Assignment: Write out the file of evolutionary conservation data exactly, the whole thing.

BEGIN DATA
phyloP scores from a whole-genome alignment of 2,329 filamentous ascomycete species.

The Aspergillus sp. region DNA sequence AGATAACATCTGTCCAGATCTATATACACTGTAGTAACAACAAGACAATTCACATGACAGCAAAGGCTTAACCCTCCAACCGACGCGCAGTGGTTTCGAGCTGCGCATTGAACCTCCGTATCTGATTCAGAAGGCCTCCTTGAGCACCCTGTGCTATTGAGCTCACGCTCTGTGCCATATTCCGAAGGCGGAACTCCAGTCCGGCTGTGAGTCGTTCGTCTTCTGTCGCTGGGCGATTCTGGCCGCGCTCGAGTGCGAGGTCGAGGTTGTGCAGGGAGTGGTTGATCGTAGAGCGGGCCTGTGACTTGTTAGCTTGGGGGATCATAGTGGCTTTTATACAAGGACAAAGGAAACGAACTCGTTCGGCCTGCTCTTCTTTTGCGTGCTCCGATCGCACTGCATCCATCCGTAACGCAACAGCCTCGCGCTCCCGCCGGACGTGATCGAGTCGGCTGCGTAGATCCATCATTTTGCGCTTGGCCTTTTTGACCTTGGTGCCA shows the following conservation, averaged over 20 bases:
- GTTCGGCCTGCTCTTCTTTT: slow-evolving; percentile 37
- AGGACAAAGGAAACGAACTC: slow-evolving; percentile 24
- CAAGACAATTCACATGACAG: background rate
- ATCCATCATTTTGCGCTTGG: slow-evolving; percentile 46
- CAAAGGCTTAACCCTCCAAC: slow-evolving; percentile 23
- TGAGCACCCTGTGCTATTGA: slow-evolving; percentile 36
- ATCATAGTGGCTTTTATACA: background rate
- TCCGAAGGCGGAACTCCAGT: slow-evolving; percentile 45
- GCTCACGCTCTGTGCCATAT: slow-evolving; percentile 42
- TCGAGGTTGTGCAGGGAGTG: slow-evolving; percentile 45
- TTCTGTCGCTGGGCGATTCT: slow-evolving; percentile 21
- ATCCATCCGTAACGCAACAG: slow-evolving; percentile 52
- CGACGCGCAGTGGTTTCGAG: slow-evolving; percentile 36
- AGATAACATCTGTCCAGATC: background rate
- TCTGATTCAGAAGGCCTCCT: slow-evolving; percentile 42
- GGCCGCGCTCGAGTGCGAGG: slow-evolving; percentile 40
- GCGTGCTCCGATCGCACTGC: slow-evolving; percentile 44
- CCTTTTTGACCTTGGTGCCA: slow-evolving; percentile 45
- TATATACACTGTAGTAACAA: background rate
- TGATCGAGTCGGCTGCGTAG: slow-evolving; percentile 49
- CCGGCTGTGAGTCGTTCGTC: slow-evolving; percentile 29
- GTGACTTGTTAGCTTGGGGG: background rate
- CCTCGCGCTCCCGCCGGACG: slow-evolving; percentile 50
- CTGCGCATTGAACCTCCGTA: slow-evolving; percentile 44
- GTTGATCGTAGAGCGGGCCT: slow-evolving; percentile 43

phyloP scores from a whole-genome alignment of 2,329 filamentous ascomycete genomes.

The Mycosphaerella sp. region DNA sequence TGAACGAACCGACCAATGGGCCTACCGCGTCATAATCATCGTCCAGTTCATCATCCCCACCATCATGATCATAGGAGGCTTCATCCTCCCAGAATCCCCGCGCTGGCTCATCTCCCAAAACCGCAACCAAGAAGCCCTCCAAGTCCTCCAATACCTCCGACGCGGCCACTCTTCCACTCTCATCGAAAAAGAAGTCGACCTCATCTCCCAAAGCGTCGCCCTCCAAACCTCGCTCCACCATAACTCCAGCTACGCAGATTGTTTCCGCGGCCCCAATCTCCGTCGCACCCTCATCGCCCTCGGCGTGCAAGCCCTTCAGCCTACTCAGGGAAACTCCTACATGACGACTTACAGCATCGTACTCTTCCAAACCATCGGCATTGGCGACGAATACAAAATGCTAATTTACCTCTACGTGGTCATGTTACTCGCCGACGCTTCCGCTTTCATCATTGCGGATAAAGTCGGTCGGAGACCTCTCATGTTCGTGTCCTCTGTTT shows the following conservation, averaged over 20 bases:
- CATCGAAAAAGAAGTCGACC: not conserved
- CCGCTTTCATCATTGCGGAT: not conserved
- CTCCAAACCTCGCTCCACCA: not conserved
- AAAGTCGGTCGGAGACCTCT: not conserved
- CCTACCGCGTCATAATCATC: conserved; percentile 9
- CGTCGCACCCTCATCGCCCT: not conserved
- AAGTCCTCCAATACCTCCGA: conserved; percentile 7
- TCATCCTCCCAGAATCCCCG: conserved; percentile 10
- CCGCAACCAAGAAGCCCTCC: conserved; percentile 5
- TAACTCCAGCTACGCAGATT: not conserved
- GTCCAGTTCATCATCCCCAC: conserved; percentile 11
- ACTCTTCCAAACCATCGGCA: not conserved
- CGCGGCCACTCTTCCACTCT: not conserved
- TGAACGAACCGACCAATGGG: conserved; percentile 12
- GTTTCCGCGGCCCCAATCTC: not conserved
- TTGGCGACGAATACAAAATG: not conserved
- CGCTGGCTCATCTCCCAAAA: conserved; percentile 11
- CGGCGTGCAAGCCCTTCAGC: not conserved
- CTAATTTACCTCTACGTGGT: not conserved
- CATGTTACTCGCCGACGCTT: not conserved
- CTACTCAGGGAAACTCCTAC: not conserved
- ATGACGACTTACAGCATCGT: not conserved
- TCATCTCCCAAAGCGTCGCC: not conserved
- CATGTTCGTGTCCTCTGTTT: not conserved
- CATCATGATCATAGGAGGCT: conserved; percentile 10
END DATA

phyloP scores from a whole-genome alignment of 2,329 filamentous ascomycete species.

The Aspergillus sp. region DNA sequence AGATAACATCTGTCCAGATCTATATACACTGTAGTAACAACAAGACAATTCACATGACAGCAAAGGCTTAACCCTCCAACCGACGCGCAGTGGTTTCGAGCTGCGCATTGAACCTCCGTATCTGATTCAGAAGGCCTCCTTGAGCACCCTGTGCTATTGAGCTCACGCTCTGTGCCATATTCCGAAGGCGGAACTCCAGTCCGGCTGTGAGTCGTTCGTCTTCTGTCGCTGGGCGATTCTGGCCGCGCTCGAGTGCGAGGTCGAGGTTGTGCAGGGAGTGGTTGATCGTAGAGCGGGCCTGTGACTTGTTAGCTTGGGGGATCATAGTGGCTTTTATACAAGGACAAAGGAAACGAACTCGTTCGGCCTGCTCTTCTTTTGCGTGCTCCGATCGCACTGCATCCATCCGTAACGCAACAGCCTCGCGCTCCCGCCGGACGTGATCGAGTCGGCTGCGTAGATCCATCATTTTGCGCTTGGCCTTTTTGACCTTGGTGCCA shows the following conservation, averaged over 20 bases:
- GTTCGGCCTGCTCTTCTTTT: slow-evolving; percentile 37
- AGGACAAAGGAAACGAACTC: slow-evolving; percentile 24
- CAAGACAATTCACATGACAG: background rate
- ATCCATCATTTTGCGCTTGG: slow-evolving; percentile 46
- CAAAGGCTTAACCCTCCAAC: slow-evolving; percentile 23
- TGAGCACCCTGTGCTATTGA: slow-evolving; percentile 36
- ATCATAGTGGCTTTTATACA: background rate
- TCCGAAGGCGGAACTCCAGT: slow-evolving; percentile 45
- GCTCACGCTCTGTGCCATAT: slow-evolving; percentile 42
- TCGAGGTTGTGCAGGGAGTG: slow-evolving; percentile 45
- TTCTGTCGCTGGGCGATTCT: slow-evolving; percentile 21
- ATCCATCCGTAACGCAACAG: slow-evolving; percentile 52
- CGACGCGCAGTGGTTTCGAG: slow-evolving; percentile 36
- AGATAACATCTGTCCAGATC: background rate
- TCTGATTCAGAAGGCCTCCT: slow-evolving; percentile 42
- GGCCGCGCTCGAGTGCGAGG: slow-evolving; percentile 40
- GCGTGCTCCGATCGCACTGC: slow-evolving; percentile 44
- CCTTTTTGACCTTGGTGCCA: slow-evolving; percentile 45
- TATATACACTGTAGTAACAA: background rate
- TGATCGAGTCGGCTGCGTAG: slow-evolving; percentile 49
- CCGGCTGTGAGTCGTTCGTC: slow-evolving; percentile 29
- GTGACTTGTTAGCTTGGGGG: background rate
- CCTCGCGCTCCCGCCGGACG: slow-evolving; percentile 50
- CTGCGCATTGAACCTCCGTA: slow-evolving; percentile 44
- GTTGATCGTAGAGCGGGCCT: slow-evolving; percentile 43

phyloP scores from a whole-genome alignment of 2,329 filamentous ascomycete genomes.

The Mycosphaerella sp. region DNA sequence TGAACGAACCGACCAATGGGCCTACCGCGTCATAATCATCGTCCAGTTCATCATCCCCACCATCATGATCATAGGAGGCTTCATCCTCCCAGAATCCCCGCGCTGGCTCATCTCCCAAAACCGCAACCAAGAAGCCCTCCAAGTCCTCCAATACCTCCGACGCGGCCACTCTTCCACTCTCATCGAAAAAGAAGTCGACCTCATCTCCCAAAGCGTCGCCCTCCAAACCTCGCTCCACCATAACTCCAGCTACGCAGATTGTTTCCGCGGCCCCAATCTCCGTCGCACCCTCATCGCCCTCGGCGTGCAAGCCCTTCAGCCTACTCAGGGAAACTCCTACATGACGACTTACAGCATCGTACTCTTCCAAACCATCGGCATTGGCGACGAATACAAAATGCTAATTTACCTCTACGTGGTCATGTTACTCGCCGACGCTTCCGCTTTCATCATTGCGGATAAAGTCGGTCGGAGACCTCTCATGTTCGTGTCCTCTGTTT shows the following conservation, averaged over 20 bases:
- CATCGAAAAAGAAGTCGACC: not conserved
- CCGCTTTCATCATTGCGGAT: not conserved
- CTCCAAACCTCGCTCCACCA: not conserved
- AAAGTCGGTCGGAGACCTCT: not conserved
- CCTACCGCGTCATAATCATC: conserved; percentile 9
- CGTCGCACCCTCATCGCCCT: not conserved
- AAGTCCTCCAATACCTCCGA: conserved; percentile 7
- TCATCCTCCCAGAATCCCCG: conserved; percentile 10
- CCGCAACCAAGAAGCCCTCC: conserved; percentile 5
- TAACTCCAGCTACGCAGATT: not conserved
- GTCCAGTTCATCATCCCCAC: conserved; percentile 11
- ACTCTTCCAAACCATCGGCA: not conserved
- CGCGGCCACTCTTCCACTCT: not conserved
- TGAACGAACCGACCAATGGG: conserved; percentile 12
- GTTTCCGCGGCCCCAATCTC: not conserved
- TTGGCGACGAATACAAAATG: not conserved
- CGCTGGCTCATCTCCCAAAA: conserved; percentile 11
- CGGCGTGCAAGCCCTTCAGC: not conserved
- CTAATTTACCTCTACGTGGT: not conserved
- CATGTTACTCGCCGACGCTT: not conserved
- CTACTCAGGGAAACTCCTAC: not conserved
- ATGACGACTTACAGCATCGT: not conserved
- TCATCTCCCAAAGCGTCGCC: not conserved
- CATGTTCGTGTCCTCTGTTT: not conserved
- CATCATGATCATAGGAGGCT: conserved; percentile 10